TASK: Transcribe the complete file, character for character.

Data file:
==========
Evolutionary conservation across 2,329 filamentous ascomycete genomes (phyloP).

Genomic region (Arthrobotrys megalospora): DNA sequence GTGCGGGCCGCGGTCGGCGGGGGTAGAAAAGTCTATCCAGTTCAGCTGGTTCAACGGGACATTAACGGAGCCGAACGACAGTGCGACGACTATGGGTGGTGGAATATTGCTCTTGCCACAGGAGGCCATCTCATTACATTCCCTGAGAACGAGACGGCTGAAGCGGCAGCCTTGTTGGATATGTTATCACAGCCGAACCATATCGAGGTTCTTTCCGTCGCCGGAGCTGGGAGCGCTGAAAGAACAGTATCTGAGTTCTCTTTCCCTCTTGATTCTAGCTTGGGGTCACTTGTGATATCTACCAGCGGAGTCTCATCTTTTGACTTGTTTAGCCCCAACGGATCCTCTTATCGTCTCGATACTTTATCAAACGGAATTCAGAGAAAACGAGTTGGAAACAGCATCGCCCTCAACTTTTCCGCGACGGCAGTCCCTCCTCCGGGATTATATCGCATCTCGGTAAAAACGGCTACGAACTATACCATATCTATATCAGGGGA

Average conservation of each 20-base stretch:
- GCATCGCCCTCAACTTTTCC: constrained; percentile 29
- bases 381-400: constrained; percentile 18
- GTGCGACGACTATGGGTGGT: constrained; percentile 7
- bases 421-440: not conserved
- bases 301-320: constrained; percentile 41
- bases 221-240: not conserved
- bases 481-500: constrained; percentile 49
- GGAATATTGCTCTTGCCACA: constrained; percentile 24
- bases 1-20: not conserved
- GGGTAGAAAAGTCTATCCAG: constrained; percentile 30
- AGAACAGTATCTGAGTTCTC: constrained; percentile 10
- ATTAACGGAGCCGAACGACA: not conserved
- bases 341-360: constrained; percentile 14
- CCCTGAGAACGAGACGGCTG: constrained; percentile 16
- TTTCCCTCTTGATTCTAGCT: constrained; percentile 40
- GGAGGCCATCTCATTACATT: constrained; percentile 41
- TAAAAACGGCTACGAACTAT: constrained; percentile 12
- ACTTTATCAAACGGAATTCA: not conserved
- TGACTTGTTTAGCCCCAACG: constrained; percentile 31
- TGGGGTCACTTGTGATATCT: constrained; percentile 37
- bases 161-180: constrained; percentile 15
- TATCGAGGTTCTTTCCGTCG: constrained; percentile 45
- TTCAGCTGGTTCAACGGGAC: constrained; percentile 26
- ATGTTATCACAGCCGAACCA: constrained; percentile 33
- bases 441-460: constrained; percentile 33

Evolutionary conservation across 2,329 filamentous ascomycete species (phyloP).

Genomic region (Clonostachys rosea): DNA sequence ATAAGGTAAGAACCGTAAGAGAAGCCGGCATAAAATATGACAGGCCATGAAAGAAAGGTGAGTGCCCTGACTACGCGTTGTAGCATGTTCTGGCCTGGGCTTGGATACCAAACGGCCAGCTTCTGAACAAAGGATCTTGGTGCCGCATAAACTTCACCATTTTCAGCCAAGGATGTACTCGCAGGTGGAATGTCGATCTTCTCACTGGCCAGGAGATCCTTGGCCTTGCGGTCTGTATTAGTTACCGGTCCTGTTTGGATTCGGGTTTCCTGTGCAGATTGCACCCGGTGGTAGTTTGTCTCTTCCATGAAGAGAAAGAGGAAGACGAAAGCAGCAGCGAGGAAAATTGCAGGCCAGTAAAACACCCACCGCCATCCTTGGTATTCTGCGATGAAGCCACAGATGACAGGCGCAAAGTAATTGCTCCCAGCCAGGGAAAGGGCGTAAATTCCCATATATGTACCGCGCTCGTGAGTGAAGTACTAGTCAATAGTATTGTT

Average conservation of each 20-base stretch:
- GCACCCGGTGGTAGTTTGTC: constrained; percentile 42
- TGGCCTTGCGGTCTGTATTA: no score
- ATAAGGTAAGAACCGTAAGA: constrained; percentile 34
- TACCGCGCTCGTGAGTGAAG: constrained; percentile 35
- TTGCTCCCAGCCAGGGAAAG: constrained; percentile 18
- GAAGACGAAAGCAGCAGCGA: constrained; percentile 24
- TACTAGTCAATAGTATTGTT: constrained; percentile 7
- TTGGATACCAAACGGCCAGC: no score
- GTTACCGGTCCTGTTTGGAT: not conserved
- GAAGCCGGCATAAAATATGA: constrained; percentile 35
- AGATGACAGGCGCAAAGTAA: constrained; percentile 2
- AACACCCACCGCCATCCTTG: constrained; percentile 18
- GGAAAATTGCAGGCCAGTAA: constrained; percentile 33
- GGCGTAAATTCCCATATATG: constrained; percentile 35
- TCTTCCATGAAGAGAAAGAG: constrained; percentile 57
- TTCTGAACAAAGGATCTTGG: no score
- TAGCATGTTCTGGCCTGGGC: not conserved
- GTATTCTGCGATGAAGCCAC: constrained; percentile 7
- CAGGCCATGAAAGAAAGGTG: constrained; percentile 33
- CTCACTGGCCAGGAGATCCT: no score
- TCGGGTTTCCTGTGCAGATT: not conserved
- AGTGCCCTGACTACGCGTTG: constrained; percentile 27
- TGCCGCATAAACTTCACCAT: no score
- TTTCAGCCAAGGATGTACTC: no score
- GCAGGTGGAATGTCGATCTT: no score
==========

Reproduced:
Evolutionary conservation across 2,329 filamentous ascomycete genomes (phyloP).

Genomic region (Arthrobotrys megalospora): DNA sequence GTGCGGGCCGCGGTCGGCGGGGGTAGAAAAGTCTATCCAGTTCAGCTGGTTCAACGGGACATTAACGGAGCCGAACGACAGTGCGACGACTATGGGTGGTGGAATATTGCTCTTGCCACAGGAGGCCATCTCATTACATTCCCTGAGAACGAGACGGCTGAAGCGGCAGCCTTGTTGGATATGTTATCACAGCCGAACCATATCGAGGTTCTTTCCGTCGCCGGAGCTGGGAGCGCTGAAAGAACAGTATCTGAGTTCTCTTTCCCTCTTGATTCTAGCTTGGGGTCACTTGTGATATCTACCAGCGGAGTCTCATCTTTTGACTTGTTTAGCCCCAACGGATCCTCTTATCGTCTCGATACTTTATCAAACGGAATTCAGAGAAAACGAGTTGGAAACAGCATCGCCCTCAACTTTTCCGCGACGGCAGTCCCTCCTCCGGGATTATATCGCATCTCGGTAAAAACGGCTACGAACTATACCATATCTATATCAGGGGA

Average conservation of each 20-base stretch:
- GCATCGCCCTCAACTTTTCC: constrained; percentile 29
- bases 381-400: constrained; percentile 18
- GTGCGACGACTATGGGTGGT: constrained; percentile 7
- bases 421-440: not conserved
- bases 301-320: constrained; percentile 41
- bases 221-240: not conserved
- bases 481-500: constrained; percentile 49
- GGAATATTGCTCTTGCCACA: constrained; percentile 24
- bases 1-20: not conserved
- GGGTAGAAAAGTCTATCCAG: constrained; percentile 30
- AGAACAGTATCTGAGTTCTC: constrained; percentile 10
- ATTAACGGAGCCGAACGACA: not conserved
- bases 341-360: constrained; percentile 14
- CCCTGAGAACGAGACGGCTG: constrained; percentile 16
- TTTCCCTCTTGATTCTAGCT: constrained; percentile 40
- GGAGGCCATCTCATTACATT: constrained; percentile 41
- TAAAAACGGCTACGAACTAT: constrained; percentile 12
- ACTTTATCAAACGGAATTCA: not conserved
- TGACTTGTTTAGCCCCAACG: constrained; percentile 31
- TGGGGTCACTTGTGATATCT: constrained; percentile 37
- bases 161-180: constrained; percentile 15
- TATCGAGGTTCTTTCCGTCG: constrained; percentile 45
- TTCAGCTGGTTCAACGGGAC: constrained; percentile 26
- ATGTTATCACAGCCGAACCA: constrained; percentile 33
- bases 441-460: constrained; percentile 33

Evolutionary conservation across 2,329 filamentous ascomycete species (phyloP).

Genomic region (Clonostachys rosea): DNA sequence ATAAGGTAAGAACCGTAAGAGAAGCCGGCATAAAATATGACAGGCCATGAAAGAAAGGTGAGTGCCCTGACTACGCGTTGTAGCATGTTCTGGCCTGGGCTTGGATACCAAACGGCCAGCTTCTGAACAAAGGATCTTGGTGCCGCATAAACTTCACCATTTTCAGCCAAGGATGTACTCGCAGGTGGAATGTCGATCTTCTCACTGGCCAGGAGATCCTTGGCCTTGCGGTCTGTATTAGTTACCGGTCCTGTTTGGATTCGGGTTTCCTGTGCAGATTGCACCCGGTGGTAGTTTGTCTCTTCCATGAAGAGAAAGAGGAAGACGAAAGCAGCAGCGAGGAAAATTGCAGGCCAGTAAAACACCCACCGCCATCCTTGGTATTCTGCGATGAAGCCACAGATGACAGGCGCAAAGTAATTGCTCCCAGCCAGGGAAAGGGCGTAAATTCCCATATATGTACCGCGCTCGTGAGTGAAGTACTAGTCAATAGTATTGTT

Average conservation of each 20-base stretch:
- GCACCCGGTGGTAGTTTGTC: constrained; percentile 42
- TGGCCTTGCGGTCTGTATTA: no score
- ATAAGGTAAGAACCGTAAGA: constrained; percentile 34
- TACCGCGCTCGTGAGTGAAG: constrained; percentile 35
- TTGCTCCCAGCCAGGGAAAG: constrained; percentile 18
- GAAGACGAAAGCAGCAGCGA: constrained; percentile 24
- TACTAGTCAATAGTATTGTT: constrained; percentile 7
- TTGGATACCAAACGGCCAGC: no score
- GTTACCGGTCCTGTTTGGAT: not conserved
- GAAGCCGGCATAAAATATGA: constrained; percentile 35
- AGATGACAGGCGCAAAGTAA: constrained; percentile 2
- AACACCCACCGCCATCCTTG: constrained; percentile 18
- GGAAAATTGCAGGCCAGTAA: constrained; percentile 33
- GGCGTAAATTCCCATATATG: constrained; percentile 35
- TCTTCCATGAAGAGAAAGAG: constrained; percentile 57
- TTCTGAACAAAGGATCTTGG: no score
- TAGCATGTTCTGGCCTGGGC: not conserved
- GTATTCTGCGATGAAGCCAC: constrained; percentile 7
- CAGGCCATGAAAGAAAGGTG: constrained; percentile 33
- CTCACTGGCCAGGAGATCCT: no score
- TCGGGTTTCCTGTGCAGATT: not conserved
- AGTGCCCTGACTACGCGTTG: constrained; percentile 27
- TGCCGCATAAACTTCACCAT: no score
- TTTCAGCCAAGGATGTACTC: no score
- GCAGGTGGAATGTCGATCTT: no score